Cattle Nutrition Decision Tools
Several extension Web sites offer tools that you can download to determine mineral, feed and other supplement needs in your herd.
Condition Score Cows Early
Rick Rasby Beef Specialist, Cow/Calf Management and Reproduction University of Nebraska
Introduction Body condition scores (BCS) describe the relative fatness of a cow through the use of a nine-point scale and is an effective management tool to evaluate nutritional status of the herd. The body condition scoring system allows producers to visually assess their cow herd using a number system that objectively describes the amount of condition or fat reserve of an animal.
Antibiotics Bill Defeated in California
Legislation that would have limited the use of antibiotics by licensed veterinarians to prevent and control disease in animal agriculture was defeated by the California Senate Wednesday afternoon with 15 Senators voting in favor of the bill and 20 voting to oppose the measure.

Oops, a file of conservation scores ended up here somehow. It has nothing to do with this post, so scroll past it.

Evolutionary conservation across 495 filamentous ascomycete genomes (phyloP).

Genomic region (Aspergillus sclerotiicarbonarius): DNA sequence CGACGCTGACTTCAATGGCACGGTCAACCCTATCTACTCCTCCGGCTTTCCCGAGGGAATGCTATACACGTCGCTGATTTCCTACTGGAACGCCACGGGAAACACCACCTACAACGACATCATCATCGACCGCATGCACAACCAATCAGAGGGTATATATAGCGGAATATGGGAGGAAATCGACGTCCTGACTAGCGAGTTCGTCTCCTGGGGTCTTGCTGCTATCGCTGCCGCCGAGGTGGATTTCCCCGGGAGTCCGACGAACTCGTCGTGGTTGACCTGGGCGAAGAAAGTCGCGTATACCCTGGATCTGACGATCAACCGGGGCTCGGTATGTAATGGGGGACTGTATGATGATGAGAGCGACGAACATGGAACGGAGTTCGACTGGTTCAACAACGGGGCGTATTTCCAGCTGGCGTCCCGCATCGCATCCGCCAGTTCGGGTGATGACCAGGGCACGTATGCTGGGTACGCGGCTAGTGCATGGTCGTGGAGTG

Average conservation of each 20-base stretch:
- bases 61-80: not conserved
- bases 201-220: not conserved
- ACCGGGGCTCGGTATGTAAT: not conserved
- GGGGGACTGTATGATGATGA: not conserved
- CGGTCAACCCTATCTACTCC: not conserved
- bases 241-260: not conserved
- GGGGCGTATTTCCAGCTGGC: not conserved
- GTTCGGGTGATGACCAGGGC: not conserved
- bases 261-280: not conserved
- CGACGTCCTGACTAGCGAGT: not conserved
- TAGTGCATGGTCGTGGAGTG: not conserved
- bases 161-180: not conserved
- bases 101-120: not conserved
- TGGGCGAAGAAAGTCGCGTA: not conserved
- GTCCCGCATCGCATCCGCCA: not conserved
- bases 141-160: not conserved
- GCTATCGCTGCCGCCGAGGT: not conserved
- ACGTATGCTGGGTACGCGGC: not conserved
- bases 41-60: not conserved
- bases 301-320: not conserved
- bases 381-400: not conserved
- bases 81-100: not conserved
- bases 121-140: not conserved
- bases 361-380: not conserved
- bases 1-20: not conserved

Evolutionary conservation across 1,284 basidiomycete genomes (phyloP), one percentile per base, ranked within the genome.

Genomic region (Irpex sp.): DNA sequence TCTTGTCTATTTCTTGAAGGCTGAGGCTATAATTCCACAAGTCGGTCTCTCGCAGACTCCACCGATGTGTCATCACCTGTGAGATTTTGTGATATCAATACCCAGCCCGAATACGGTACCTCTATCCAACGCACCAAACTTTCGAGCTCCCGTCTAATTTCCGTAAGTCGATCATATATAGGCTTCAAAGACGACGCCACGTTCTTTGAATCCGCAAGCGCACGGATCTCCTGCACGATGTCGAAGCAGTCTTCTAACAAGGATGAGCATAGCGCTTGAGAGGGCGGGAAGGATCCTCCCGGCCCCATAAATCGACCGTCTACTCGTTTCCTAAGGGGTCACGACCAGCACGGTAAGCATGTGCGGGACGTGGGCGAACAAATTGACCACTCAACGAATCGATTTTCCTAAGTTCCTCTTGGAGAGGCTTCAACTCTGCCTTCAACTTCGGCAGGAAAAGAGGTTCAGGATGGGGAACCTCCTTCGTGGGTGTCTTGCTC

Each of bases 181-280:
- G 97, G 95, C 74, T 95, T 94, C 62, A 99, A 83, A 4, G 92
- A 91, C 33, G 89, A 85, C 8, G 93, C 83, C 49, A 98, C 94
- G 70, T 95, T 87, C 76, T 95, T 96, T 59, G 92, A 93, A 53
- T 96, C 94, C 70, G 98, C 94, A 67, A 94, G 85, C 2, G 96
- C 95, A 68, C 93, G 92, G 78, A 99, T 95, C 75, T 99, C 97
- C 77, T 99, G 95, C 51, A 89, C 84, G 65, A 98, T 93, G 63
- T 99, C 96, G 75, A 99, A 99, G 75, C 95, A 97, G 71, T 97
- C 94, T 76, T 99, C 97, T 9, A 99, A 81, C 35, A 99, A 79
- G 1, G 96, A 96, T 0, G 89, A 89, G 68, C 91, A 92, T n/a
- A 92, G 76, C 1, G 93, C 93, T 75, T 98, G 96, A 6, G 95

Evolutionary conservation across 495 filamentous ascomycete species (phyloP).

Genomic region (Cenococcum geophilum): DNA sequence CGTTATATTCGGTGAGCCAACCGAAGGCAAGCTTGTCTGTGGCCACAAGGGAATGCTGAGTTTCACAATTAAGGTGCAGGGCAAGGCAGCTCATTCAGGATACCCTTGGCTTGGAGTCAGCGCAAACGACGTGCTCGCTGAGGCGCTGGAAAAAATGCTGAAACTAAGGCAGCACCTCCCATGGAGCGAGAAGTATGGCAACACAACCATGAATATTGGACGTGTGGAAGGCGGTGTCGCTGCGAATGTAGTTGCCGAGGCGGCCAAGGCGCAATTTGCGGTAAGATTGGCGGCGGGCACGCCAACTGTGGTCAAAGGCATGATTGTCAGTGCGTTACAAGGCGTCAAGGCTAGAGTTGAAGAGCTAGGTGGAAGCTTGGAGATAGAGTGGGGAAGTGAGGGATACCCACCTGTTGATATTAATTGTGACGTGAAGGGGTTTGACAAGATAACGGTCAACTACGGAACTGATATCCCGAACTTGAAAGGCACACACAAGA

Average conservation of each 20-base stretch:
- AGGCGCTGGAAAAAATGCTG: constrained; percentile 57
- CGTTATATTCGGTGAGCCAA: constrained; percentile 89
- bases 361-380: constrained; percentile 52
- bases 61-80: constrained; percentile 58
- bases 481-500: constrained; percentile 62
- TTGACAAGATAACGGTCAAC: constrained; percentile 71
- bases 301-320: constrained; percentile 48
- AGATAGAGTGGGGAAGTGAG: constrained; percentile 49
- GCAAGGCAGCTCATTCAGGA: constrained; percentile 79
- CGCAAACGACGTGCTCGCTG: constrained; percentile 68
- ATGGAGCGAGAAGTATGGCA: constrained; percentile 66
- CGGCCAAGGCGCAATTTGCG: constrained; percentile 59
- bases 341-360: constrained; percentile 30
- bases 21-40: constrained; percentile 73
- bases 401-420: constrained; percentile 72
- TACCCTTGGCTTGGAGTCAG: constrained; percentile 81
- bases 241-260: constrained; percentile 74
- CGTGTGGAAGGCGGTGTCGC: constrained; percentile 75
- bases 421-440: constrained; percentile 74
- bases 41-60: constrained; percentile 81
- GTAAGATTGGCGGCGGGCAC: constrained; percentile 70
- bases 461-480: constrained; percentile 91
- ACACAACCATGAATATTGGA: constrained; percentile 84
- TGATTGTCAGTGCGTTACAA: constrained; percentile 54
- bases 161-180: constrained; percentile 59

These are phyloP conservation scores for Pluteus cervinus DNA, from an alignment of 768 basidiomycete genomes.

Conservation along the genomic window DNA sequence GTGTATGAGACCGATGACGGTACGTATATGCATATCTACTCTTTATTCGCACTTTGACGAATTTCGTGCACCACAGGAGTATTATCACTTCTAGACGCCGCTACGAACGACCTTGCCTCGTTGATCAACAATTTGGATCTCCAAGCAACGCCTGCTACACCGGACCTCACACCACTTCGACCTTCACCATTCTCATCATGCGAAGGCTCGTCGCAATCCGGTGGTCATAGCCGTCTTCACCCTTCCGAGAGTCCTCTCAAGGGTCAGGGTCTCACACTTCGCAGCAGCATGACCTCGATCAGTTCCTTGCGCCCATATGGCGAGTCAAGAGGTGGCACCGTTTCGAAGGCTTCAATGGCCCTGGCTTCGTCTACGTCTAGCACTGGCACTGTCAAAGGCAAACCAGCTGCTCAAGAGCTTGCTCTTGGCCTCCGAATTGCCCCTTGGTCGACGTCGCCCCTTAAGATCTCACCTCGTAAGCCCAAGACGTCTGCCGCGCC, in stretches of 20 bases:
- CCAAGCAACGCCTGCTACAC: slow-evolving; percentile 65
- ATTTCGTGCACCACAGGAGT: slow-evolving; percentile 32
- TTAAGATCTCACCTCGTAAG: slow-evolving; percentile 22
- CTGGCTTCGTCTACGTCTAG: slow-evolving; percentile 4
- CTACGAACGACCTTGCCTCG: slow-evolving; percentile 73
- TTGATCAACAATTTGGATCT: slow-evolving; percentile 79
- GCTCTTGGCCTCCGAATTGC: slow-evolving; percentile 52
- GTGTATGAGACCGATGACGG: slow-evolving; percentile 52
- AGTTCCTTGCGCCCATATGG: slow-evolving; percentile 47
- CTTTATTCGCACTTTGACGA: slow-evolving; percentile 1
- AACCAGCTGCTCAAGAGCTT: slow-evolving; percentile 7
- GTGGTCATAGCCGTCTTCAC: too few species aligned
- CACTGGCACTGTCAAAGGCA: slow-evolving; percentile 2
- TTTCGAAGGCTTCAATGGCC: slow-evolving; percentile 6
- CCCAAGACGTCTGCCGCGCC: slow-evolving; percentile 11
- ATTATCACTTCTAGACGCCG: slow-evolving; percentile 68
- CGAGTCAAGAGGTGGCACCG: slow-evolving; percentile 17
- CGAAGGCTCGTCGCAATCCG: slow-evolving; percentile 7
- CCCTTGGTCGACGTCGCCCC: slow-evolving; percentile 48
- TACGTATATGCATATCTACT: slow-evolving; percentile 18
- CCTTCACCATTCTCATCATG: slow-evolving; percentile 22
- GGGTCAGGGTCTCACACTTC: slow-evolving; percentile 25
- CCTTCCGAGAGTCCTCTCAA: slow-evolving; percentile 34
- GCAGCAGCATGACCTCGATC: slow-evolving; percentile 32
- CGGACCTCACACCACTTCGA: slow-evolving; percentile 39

Cost-Effective Parasite Strategy
Sam Barringer, DVM, WVU Extension Service
Internal parasites living in your cattle could be stealing profits from your pocket and they are almost always present on a ranch. So what can a cattleman do to fight this menace? To answer that question and develop a strategy for parasite control you need to answer several other questions first.
Cattle Pasture Measurement
In the later part of April, a beginning level grazing school was offered. As part of that school, participants spent part of Saturday on a farm looking at pastures. One of the topics of discussion was pasture measurement. I believe that it is important for graziers to put some effort into pasture measurement
Being from a farming family helped instill work ethic in this columnist
By Hope A. Smith
Culpeper Star Exponent
My dad used to have a bumper sticker that read, “Don’t gripe about farmers with your mouth full.” My dad, Chuck Woycik Sr., was a beef farmer for the better part of 46 years before his sudden death at the age of 61. As the daughter of a beef farmer, I have caviar taste when it comes to the beef I eat. You’ll rarely see me order a hamburger from a restaurant because it’s not “home grown.”